Overcoming self-doubt and a dream reinspired
I am in one of the greatest cities in the world. Paris! Just yesterday I had the opportunity to see Monet’s Water Lilies at Musee de l’Orangerie and other vibrant impressionist paintings at Musee d’Orsay. So why don’t I want to get out of bed? It’s 9:30 and the sun is shining. It promises to be another beautiful day in Paris. Yet I have a heavy heart.
I lay in bed reflecting. As is usually the case, my troubles are not far under the surface. I know myself well. In fact, the past several days I’ve been walking around under a veil of discontent. I knew today was coming. For today is the first day I am free to get back to my writing and website projects.
In Mexico this winter, I had lots of time to work on my website project and build momentum. Then back home in Oregon, other personal projects drew my attention for several weeks. My writing projects were pushed to the backburner, waiting until this three-month trip to Europe.
With this break in momentum, self-doubt crept in.
My inner cynic has emerged. “You know you’re not good enough to be a published writer.”
Ms. Cynic. Not again! “Hello friend. It’s been awhile,” I say.
Ms. Cynic continues. “You’re 42 years old and now you want to be a writer? You know most authors don’t publish their first book, nor second, nor even third. So, why even try? Why start now? You should be doing something you know will earn you money. Your savings can’t last forever you know? You say you want to be extraordinary and well known, but you are just an ordinary woman.”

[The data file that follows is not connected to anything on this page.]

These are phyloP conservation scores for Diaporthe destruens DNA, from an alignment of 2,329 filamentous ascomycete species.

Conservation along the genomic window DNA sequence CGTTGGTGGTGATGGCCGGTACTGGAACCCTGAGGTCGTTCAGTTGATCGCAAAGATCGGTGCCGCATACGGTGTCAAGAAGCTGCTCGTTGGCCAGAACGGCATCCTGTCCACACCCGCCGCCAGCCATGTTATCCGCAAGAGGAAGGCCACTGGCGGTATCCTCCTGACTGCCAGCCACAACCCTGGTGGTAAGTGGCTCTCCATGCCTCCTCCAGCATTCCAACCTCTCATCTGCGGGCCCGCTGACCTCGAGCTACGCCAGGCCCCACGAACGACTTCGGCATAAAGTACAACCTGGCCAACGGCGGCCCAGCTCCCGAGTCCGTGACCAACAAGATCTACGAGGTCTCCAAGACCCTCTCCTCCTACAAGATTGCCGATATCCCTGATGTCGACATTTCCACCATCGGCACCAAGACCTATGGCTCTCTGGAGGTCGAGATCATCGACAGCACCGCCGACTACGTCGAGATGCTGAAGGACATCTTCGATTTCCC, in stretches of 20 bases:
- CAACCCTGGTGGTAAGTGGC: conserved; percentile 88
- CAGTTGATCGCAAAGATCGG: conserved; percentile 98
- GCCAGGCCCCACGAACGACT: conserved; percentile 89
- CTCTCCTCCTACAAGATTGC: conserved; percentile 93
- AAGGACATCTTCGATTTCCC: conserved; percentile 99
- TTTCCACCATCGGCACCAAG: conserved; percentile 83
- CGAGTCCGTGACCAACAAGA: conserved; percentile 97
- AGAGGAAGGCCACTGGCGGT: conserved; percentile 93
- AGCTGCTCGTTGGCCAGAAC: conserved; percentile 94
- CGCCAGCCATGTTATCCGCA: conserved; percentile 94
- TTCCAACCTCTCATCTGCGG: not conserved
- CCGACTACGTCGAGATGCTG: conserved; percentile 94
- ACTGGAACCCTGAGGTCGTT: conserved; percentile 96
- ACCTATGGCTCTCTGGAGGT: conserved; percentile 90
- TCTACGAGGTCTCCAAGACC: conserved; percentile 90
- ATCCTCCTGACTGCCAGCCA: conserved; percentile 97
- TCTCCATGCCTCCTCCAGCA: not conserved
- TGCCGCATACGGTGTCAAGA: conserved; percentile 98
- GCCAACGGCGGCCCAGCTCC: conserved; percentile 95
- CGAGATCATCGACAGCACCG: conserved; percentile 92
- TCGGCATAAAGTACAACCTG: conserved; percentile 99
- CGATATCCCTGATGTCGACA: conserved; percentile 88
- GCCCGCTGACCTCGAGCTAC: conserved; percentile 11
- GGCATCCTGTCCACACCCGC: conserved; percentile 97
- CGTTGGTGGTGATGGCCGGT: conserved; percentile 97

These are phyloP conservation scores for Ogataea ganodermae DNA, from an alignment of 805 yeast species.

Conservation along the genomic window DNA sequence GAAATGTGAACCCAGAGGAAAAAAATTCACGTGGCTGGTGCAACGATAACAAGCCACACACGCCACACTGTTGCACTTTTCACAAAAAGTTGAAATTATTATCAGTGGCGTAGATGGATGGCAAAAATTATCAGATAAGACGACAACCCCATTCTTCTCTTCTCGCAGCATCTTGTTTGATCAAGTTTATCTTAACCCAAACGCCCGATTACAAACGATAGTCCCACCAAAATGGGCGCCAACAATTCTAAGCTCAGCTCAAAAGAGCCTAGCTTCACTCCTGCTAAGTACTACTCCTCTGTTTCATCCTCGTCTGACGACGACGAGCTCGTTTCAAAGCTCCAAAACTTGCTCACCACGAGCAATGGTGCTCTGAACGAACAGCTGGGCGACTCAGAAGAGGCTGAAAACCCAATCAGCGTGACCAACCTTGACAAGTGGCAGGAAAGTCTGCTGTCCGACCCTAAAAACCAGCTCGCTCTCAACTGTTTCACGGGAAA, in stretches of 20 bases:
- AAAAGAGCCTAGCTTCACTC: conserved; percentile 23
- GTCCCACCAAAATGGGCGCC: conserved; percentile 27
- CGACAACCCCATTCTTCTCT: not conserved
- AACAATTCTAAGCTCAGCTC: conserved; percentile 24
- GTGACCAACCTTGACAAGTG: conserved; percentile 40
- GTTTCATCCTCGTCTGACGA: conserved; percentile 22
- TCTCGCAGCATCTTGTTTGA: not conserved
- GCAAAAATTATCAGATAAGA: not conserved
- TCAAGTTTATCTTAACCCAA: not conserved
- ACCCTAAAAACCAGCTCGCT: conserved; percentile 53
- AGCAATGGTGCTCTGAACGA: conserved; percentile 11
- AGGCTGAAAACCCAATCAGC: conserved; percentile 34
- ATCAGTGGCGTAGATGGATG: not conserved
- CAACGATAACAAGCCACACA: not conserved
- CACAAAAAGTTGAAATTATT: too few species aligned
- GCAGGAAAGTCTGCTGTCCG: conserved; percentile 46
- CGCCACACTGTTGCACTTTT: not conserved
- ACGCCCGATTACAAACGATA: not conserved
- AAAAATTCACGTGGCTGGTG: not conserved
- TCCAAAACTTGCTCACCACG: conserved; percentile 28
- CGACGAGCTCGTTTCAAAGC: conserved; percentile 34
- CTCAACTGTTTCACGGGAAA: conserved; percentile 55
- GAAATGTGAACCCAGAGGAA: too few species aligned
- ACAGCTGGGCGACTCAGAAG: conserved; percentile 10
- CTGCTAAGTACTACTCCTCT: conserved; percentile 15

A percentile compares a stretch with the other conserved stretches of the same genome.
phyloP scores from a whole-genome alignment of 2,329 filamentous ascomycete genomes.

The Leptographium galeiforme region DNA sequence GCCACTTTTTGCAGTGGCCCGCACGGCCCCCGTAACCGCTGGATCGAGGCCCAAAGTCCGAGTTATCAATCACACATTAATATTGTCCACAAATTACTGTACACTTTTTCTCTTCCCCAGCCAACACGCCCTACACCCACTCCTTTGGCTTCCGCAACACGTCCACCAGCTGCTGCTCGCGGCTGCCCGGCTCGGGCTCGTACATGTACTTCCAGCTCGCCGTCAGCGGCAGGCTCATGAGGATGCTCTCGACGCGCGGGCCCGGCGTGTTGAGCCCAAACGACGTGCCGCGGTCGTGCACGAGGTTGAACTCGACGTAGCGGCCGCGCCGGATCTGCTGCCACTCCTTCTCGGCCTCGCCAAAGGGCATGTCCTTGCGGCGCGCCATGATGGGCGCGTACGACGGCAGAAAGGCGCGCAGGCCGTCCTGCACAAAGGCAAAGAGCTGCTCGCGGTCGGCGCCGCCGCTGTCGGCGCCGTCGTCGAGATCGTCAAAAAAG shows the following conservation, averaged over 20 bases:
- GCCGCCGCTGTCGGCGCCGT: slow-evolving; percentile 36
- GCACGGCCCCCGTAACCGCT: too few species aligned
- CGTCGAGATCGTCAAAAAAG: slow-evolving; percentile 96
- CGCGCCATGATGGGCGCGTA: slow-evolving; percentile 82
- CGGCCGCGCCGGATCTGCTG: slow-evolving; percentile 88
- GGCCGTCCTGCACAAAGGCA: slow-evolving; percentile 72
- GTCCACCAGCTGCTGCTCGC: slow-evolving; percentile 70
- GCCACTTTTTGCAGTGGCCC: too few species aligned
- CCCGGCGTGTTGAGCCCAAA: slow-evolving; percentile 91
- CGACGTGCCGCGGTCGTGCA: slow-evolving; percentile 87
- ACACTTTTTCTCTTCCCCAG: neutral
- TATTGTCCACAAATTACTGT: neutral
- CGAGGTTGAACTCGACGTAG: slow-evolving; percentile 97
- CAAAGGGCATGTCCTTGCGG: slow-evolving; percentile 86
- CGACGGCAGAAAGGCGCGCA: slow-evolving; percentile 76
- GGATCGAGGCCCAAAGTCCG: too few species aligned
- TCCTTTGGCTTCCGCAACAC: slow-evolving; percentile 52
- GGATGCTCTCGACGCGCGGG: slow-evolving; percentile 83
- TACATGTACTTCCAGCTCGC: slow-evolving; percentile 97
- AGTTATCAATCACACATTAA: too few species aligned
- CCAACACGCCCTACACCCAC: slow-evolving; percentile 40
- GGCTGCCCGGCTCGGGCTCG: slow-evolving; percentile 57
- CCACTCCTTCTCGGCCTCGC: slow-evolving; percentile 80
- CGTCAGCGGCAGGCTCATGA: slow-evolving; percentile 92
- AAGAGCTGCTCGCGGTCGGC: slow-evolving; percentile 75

I roll over onto my other side. Still not out of bed yet. “Wow, that was quite a speech my friend.” Ms. Cynic makes sense.
What’s more, I’ve found myself here before. I had a free summer before starting my graduate program in 2001. That summer I had high aspirations for travel, writing, and meeting new people. In the end I really didn’t do much. Self-doubt was stopping me from doing what I wanted to do with this rare gift of freedom. Back then, Ms. Cynic’s voice must have been persistent.
I eventually get out of bed. While in the shower, I have some key realizations, and I start to push back against my self-doubt. I ask myself, Why did I quit my job? What’s the point of this sabbatical?
And then I remember. I have had a dream of being a writer for as long as I can remember. Over time my dream evolved to include a life of freedom. The freedom of time, so I could write and travel. To live a writer’s life. In addition to Ms. Cynic, experts on writing say most writer’s first book rarely gets published. So what? I’m getting excited now. I think: That doesn’t mean I shouldn’t try! I have to start somewhere. Is it hard work? You better believe it. But during my careers as an Environmental Scientist and a Performance Auditor, when have I ever shied away from hard work?
I also realize, my dream is to be a writer and live a writer’s life. My dream has never been specifically to be a published writer. That would be nice of course, but it is not the dream itself. I have found that my happiness usually arises while on the journey of pursuing a goal. Once I reach a goal or milestone, I’m immediately looking at the next goal. It is the journey of becoming and being a writer that really inspires me. If I don’t at least try, I’ll regret it. If I write a book and it doesn’t get published that will be a bummer, but not pursuing it? Not trying? What’s the point? Then, the question of why I quit my job becomes graver.